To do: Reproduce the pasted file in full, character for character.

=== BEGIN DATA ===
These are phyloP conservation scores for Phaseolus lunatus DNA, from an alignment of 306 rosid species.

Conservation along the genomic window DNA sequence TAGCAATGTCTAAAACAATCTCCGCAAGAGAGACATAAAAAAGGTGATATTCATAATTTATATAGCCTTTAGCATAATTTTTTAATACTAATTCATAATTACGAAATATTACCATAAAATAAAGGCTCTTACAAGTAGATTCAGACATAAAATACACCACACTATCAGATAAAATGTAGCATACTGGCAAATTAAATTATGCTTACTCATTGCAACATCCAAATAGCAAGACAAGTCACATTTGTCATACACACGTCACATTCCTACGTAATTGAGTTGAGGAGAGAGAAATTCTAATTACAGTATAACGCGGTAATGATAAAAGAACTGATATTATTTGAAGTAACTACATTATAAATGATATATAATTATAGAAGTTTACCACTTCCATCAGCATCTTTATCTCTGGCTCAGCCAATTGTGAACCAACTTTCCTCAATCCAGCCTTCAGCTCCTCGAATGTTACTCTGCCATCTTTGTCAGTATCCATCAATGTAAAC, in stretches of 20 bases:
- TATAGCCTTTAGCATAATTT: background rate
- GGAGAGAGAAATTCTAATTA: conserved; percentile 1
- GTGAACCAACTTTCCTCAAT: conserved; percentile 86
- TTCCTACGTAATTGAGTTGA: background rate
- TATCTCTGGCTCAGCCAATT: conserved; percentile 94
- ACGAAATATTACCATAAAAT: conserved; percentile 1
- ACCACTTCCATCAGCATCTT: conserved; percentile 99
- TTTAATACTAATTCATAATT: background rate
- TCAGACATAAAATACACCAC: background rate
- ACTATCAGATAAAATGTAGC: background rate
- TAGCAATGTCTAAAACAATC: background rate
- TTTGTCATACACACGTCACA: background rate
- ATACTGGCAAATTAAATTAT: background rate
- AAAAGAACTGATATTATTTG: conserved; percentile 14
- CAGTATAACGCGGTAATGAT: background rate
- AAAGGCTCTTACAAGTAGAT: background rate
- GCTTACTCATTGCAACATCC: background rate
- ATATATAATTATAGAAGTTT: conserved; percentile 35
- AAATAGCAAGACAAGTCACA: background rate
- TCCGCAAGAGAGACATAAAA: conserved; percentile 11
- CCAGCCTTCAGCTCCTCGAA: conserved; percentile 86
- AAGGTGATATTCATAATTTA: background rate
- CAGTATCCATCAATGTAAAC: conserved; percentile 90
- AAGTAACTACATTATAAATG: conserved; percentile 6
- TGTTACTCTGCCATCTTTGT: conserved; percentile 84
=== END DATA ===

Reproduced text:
These are phyloP conservation scores for Phaseolus lunatus DNA, from an alignment of 306 rosid species.

Conservation along the genomic window DNA sequence TAGCAATGTCTAAAACAATCTCCGCAAGAGAGACATAAAAAAGGTGATATTCATAATTTATATAGCCTTTAGCATAATTTTTTAATACTAATTCATAATTACGAAATATTACCATAAAATAAAGGCTCTTACAAGTAGATTCAGACATAAAATACACCACACTATCAGATAAAATGTAGCATACTGGCAAATTAAATTATGCTTACTCATTGCAACATCCAAATAGCAAGACAAGTCACATTTGTCATACACACGTCACATTCCTACGTAATTGAGTTGAGGAGAGAGAAATTCTAATTACAGTATAACGCGGTAATGATAAAAGAACTGATATTATTTGAAGTAACTACATTATAAATGATATATAATTATAGAAGTTTACCACTTCCATCAGCATCTTTATCTCTGGCTCAGCCAATTGTGAACCAACTTTCCTCAATCCAGCCTTCAGCTCCTCGAATGTTACTCTGCCATCTTTGTCAGTATCCATCAATGTAAAC, in stretches of 20 bases:
- TATAGCCTTTAGCATAATTT: background rate
- GGAGAGAGAAATTCTAATTA: conserved; percentile 1
- GTGAACCAACTTTCCTCAAT: conserved; percentile 86
- TTCCTACGTAATTGAGTTGA: background rate
- TATCTCTGGCTCAGCCAATT: conserved; percentile 94
- ACGAAATATTACCATAAAAT: conserved; percentile 1
- ACCACTTCCATCAGCATCTT: conserved; percentile 99
- TTTAATACTAATTCATAATT: background rate
- TCAGACATAAAATACACCAC: background rate
- ACTATCAGATAAAATGTAGC: background rate
- TAGCAATGTCTAAAACAATC: background rate
- TTTGTCATACACACGTCACA: background rate
- ATACTGGCAAATTAAATTAT: background rate
- AAAAGAACTGATATTATTTG: conserved; percentile 14
- CAGTATAACGCGGTAATGAT: background rate
- AAAGGCTCTTACAAGTAGAT: background rate
- GCTTACTCATTGCAACATCC: background rate
- ATATATAATTATAGAAGTTT: conserved; percentile 35
- AAATAGCAAGACAAGTCACA: background rate
- TCCGCAAGAGAGACATAAAA: conserved; percentile 11
- CCAGCCTTCAGCTCCTCGAA: conserved; percentile 86
- AAGGTGATATTCATAATTTA: background rate
- CAGTATCCATCAATGTAAAC: conserved; percentile 90
- AAGTAACTACATTATAAATG: conserved; percentile 6
- TGTTACTCTGCCATCTTTGT: conserved; percentile 84